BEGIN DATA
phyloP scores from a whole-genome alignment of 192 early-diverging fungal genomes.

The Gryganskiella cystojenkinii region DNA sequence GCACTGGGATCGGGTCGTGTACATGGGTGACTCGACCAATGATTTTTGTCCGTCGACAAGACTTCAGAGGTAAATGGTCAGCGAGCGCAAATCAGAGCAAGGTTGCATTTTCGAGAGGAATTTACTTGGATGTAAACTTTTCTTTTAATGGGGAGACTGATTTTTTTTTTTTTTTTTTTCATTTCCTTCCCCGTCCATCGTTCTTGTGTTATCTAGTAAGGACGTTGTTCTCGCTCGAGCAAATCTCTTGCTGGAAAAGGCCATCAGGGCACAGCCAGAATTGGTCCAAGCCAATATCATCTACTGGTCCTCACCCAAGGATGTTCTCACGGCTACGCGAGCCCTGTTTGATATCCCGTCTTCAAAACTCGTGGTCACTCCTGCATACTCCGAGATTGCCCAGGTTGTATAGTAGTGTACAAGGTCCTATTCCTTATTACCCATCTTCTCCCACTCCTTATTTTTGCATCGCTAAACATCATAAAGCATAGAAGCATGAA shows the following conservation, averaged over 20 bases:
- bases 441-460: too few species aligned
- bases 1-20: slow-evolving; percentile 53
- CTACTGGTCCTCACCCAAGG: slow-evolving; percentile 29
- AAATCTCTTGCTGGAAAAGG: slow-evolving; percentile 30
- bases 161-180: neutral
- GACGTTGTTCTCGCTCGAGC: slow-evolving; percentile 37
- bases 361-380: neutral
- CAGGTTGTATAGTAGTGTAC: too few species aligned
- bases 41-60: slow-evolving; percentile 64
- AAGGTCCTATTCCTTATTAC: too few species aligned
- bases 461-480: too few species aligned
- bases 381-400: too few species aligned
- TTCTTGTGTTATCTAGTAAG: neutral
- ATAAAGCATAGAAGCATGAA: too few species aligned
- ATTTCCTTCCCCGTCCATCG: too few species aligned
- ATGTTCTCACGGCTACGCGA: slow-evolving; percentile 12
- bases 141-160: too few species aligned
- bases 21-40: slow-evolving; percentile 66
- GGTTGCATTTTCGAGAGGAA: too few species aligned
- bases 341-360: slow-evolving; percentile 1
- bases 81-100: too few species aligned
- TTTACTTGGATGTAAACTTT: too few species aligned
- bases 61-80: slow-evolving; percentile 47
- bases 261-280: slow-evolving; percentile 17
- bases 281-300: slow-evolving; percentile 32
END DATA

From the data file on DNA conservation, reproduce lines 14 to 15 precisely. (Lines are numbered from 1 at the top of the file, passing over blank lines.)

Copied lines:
- bases 381-400: too few species aligned
- TTCTTGTGTTATCTAGTAAG: neutral